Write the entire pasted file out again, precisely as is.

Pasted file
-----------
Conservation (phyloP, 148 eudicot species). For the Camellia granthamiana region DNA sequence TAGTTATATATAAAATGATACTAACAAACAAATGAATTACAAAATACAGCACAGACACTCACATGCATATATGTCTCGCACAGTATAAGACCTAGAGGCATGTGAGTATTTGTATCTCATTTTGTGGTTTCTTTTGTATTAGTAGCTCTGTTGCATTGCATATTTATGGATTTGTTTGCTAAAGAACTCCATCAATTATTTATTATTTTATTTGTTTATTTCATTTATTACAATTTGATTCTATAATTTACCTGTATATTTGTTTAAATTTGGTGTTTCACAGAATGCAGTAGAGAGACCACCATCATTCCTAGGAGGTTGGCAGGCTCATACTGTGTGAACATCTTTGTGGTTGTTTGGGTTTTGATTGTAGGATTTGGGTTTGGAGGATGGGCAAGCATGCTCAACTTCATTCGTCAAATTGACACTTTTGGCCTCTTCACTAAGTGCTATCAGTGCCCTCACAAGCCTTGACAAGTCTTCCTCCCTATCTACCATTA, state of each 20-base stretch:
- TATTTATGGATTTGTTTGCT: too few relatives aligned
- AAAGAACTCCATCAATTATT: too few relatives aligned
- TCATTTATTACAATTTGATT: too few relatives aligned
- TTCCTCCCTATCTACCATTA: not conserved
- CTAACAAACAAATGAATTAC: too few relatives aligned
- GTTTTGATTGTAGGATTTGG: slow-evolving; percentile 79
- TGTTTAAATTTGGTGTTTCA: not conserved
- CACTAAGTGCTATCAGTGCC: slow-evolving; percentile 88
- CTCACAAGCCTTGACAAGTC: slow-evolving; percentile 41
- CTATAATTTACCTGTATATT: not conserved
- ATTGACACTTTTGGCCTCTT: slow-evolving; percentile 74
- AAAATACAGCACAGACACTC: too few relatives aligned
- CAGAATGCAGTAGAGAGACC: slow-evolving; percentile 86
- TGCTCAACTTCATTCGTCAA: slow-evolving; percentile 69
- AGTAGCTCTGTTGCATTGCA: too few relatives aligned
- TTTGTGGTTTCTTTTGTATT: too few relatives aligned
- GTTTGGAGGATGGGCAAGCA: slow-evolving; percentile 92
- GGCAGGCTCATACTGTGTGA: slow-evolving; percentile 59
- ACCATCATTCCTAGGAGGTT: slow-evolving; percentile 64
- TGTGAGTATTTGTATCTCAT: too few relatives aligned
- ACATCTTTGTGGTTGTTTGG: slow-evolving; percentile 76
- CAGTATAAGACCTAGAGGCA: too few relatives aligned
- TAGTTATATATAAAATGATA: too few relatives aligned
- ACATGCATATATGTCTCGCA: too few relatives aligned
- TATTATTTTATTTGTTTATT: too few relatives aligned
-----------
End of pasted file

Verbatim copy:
Conservation (phyloP, 148 eudicot species). For the Camellia granthamiana region DNA sequence TAGTTATATATAAAATGATACTAACAAACAAATGAATTACAAAATACAGCACAGACACTCACATGCATATATGTCTCGCACAGTATAAGACCTAGAGGCATGTGAGTATTTGTATCTCATTTTGTGGTTTCTTTTGTATTAGTAGCTCTGTTGCATTGCATATTTATGGATTTGTTTGCTAAAGAACTCCATCAATTATTTATTATTTTATTTGTTTATTTCATTTATTACAATTTGATTCTATAATTTACCTGTATATTTGTTTAAATTTGGTGTTTCACAGAATGCAGTAGAGAGACCACCATCATTCCTAGGAGGTTGGCAGGCTCATACTGTGTGAACATCTTTGTGGTTGTTTGGGTTTTGATTGTAGGATTTGGGTTTGGAGGATGGGCAAGCATGCTCAACTTCATTCGTCAAATTGACACTTTTGGCCTCTTCACTAAGTGCTATCAGTGCCCTCACAAGCCTTGACAAGTCTTCCTCCCTATCTACCATTA, state of each 20-base stretch:
- TATTTATGGATTTGTTTGCT: too few relatives aligned
- AAAGAACTCCATCAATTATT: too few relatives aligned
- TCATTTATTACAATTTGATT: too few relatives aligned
- TTCCTCCCTATCTACCATTA: not conserved
- CTAACAAACAAATGAATTAC: too few relatives aligned
- GTTTTGATTGTAGGATTTGG: slow-evolving; percentile 79
- TGTTTAAATTTGGTGTTTCA: not conserved
- CACTAAGTGCTATCAGTGCC: slow-evolving; percentile 88
- CTCACAAGCCTTGACAAGTC: slow-evolving; percentile 41
- CTATAATTTACCTGTATATT: not conserved
- ATTGACACTTTTGGCCTCTT: slow-evolving; percentile 74
- AAAATACAGCACAGACACTC: too few relatives aligned
- CAGAATGCAGTAGAGAGACC: slow-evolving; percentile 86
- TGCTCAACTTCATTCGTCAA: slow-evolving; percentile 69
- AGTAGCTCTGTTGCATTGCA: too few relatives aligned
- TTTGTGGTTTCTTTTGTATT: too few relatives aligned
- GTTTGGAGGATGGGCAAGCA: slow-evolving; percentile 92
- GGCAGGCTCATACTGTGTGA: slow-evolving; percentile 59
- ACCATCATTCCTAGGAGGTT: slow-evolving; percentile 64
- TGTGAGTATTTGTATCTCAT: too few relatives aligned
- ACATCTTTGTGGTTGTTTGG: slow-evolving; percentile 76
- CAGTATAAGACCTAGAGGCA: too few relatives aligned
- TAGTTATATATAAAATGATA: too few relatives aligned
- ACATGCATATATGTCTCGCA: too few relatives aligned
- TATTATTTTATTTGTTTATT: too few relatives aligned